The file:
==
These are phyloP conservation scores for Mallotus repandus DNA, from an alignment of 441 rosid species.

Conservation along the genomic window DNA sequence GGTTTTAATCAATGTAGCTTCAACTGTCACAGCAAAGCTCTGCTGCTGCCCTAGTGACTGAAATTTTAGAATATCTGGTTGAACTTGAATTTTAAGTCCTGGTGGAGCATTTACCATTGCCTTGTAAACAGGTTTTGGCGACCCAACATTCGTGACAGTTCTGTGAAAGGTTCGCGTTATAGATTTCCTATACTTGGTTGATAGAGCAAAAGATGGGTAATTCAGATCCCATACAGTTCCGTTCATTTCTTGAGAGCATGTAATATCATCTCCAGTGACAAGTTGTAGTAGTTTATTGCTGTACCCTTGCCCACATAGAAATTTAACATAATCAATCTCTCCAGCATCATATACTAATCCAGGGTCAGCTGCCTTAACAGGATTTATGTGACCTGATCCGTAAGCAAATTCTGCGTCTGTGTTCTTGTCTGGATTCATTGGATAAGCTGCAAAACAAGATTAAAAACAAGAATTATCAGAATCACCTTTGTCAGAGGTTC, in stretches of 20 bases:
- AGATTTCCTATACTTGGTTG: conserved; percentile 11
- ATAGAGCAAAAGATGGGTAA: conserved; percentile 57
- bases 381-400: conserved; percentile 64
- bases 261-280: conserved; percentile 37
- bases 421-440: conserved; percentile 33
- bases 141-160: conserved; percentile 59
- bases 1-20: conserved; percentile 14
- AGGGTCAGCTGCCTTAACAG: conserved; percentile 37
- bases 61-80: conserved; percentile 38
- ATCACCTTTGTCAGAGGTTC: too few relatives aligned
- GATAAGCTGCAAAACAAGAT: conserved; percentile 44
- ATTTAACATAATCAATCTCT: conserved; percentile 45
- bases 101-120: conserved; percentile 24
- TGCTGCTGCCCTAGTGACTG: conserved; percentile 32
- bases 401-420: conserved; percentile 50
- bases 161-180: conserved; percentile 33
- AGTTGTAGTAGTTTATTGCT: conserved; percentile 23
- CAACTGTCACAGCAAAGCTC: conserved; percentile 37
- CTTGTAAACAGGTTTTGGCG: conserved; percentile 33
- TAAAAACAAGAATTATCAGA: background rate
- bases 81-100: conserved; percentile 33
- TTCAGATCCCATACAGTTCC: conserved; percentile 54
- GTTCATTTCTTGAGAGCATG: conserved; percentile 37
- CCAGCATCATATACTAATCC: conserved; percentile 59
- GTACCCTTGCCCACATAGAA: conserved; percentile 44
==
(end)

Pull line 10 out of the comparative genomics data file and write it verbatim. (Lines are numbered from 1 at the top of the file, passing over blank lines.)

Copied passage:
- AGGGTCAGCTGCCTTAACAG: conserved; percentile 37